[LINK] 90% of snooping document blacked out

Jan Whitaker jwhit at janwhitaker.com
Fri Jul 23 14:45:10 AEST 2010

[read it and weep -- avoid debate, indeed!]

No Minister: 90% of web snoop document censored to stop 'premature 
unnecessary debate'

Ben Grubb
July 23, 2010 - 1:32PM

The federal government has censored approximately 90 per cent of a 
secret document outlining its controversial 
to snoop on Australians' web surfing, obtained under freedom of 
information (FoI) laws, out of fear the document could cause 
"premature unnecessary debate".

The government has been consulting with the internet industry over 
the proposal, which would require ISPs to store certain internet 
activities of all Australians - regardless of whether they have been 
suspected of wrongdoing - for law-enforcement agencies to access.

All parties to the consultations have been sworn to secrecy.

Industry sources have 
that the controversial regime could go as far as 
the individual web browsing history of every Australian internet 
user, a claim 
by the spokesman for Attorney-General Robert McClelland.

The exact details of the web browsing data the government wants ISPs 
to collect are contained in the document released to this website under FoI.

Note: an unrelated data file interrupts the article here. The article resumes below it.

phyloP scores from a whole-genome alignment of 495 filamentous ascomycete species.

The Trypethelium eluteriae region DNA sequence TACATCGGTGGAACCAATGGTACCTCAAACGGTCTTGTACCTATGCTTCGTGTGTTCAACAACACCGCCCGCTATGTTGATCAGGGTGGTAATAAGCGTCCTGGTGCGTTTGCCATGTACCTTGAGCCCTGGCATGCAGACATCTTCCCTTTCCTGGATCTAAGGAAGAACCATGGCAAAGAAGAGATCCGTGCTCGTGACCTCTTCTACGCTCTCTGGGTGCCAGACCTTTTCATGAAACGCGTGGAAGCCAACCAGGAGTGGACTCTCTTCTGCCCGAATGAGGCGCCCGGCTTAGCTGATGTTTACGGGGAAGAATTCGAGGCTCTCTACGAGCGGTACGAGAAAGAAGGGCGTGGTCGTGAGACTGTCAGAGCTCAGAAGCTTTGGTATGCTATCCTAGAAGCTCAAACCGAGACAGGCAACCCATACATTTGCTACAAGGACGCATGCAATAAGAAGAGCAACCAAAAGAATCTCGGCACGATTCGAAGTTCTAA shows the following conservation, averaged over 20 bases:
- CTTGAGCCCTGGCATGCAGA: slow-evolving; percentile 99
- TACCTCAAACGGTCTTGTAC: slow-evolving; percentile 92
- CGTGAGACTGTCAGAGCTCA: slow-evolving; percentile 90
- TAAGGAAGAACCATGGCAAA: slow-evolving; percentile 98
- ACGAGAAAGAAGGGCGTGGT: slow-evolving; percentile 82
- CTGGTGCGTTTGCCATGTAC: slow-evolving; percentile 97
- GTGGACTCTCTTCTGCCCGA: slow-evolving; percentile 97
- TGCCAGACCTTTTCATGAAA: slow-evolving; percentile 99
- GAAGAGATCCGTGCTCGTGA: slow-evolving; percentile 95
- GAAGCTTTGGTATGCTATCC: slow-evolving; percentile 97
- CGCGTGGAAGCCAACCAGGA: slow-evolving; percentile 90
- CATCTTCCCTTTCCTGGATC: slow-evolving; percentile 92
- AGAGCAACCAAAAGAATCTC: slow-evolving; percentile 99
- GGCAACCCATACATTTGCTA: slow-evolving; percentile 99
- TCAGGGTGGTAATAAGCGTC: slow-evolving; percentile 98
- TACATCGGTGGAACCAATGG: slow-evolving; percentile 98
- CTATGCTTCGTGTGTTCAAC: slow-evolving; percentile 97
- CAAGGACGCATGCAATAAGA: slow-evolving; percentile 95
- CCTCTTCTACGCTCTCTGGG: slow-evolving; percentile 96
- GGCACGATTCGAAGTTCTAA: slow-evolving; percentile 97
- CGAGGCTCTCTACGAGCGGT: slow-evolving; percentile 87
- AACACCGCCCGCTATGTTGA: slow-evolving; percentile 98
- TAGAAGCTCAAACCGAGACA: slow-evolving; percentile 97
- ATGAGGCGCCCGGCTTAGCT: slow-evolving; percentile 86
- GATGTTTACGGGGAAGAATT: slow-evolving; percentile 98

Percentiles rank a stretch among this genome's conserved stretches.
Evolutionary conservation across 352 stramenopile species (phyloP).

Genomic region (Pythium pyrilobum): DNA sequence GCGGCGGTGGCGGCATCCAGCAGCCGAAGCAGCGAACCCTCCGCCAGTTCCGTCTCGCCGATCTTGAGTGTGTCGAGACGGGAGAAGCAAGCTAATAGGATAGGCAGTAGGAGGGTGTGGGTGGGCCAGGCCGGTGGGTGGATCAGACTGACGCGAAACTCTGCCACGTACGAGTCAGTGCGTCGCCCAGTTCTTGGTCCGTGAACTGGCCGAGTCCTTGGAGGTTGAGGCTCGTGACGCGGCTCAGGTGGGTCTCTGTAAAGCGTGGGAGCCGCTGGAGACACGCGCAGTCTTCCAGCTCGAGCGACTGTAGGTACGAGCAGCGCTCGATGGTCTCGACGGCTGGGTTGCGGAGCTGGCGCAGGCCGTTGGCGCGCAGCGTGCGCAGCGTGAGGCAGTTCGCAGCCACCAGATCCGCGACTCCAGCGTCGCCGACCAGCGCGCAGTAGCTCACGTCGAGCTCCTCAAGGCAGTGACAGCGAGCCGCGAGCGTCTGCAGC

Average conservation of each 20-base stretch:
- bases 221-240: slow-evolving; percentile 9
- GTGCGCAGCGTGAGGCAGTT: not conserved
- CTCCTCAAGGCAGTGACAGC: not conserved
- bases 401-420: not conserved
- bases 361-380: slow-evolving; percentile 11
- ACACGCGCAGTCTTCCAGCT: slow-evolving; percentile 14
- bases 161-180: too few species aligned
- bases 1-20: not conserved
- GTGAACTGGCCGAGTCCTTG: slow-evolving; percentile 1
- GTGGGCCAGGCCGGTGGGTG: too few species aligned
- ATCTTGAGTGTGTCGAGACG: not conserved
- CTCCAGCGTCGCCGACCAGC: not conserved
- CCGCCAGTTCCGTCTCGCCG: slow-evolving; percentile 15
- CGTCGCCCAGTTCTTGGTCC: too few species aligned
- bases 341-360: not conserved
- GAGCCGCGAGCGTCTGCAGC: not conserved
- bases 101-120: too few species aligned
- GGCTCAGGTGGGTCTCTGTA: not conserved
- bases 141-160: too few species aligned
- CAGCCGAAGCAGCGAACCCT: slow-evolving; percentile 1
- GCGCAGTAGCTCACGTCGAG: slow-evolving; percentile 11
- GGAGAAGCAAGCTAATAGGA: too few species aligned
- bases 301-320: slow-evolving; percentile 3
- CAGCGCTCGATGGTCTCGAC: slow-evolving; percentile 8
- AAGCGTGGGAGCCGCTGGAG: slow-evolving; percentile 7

The document was handed out to the industry during a secret briefing 
it held with ISPs in March.

But from the censored document released, it is impossible to know how 
far the government is planning to take the policy.

The government is hiding the plans from the public and it appears to 
want to move quickly on industry consultation, asking for 
participants to respond within only one month after it had held the briefings.

the highly-censored document (PDF, 3.60MB)
government reasons for censoring it (PDF, 3.23MB)

The Attorney-General's Department legal officer, FoI and Privacy 
Section, Claudia Hernandez, wrote in her decision in releasing the 
highly censored document that the release of some sections of it "may 
lead to premature unnecessary debate and could potentially prejudice 
and impede government decision making".

Hernandez said that the material in question related to information 
the department was "currently weighing up and evaluating in relation 
to competing considerations that may have a bearing on a particular 
course of action or decision".

"More specifically, it is information concerning the development of 
government policy which has not been finalised, and there is a strong 
possibility that the policy will be amended prior to public 
consultation," she wrote.

Further, she said that although she had acknowledged the public's 
right to "participate in and influence the processes of government 
decision making and policy formulation ... the premature release of 
the proposal could, more than likely, create a confusing and 
misleading impression".

"In addition, as the matters are not settled and proposed 
recommendations may not necessarily be adopted, release of such 
documents would not make a valuable contribution to public debate."

Hernandez went further to say that she considered disclosure of the 
document uncensored "could be misleading to the public and cause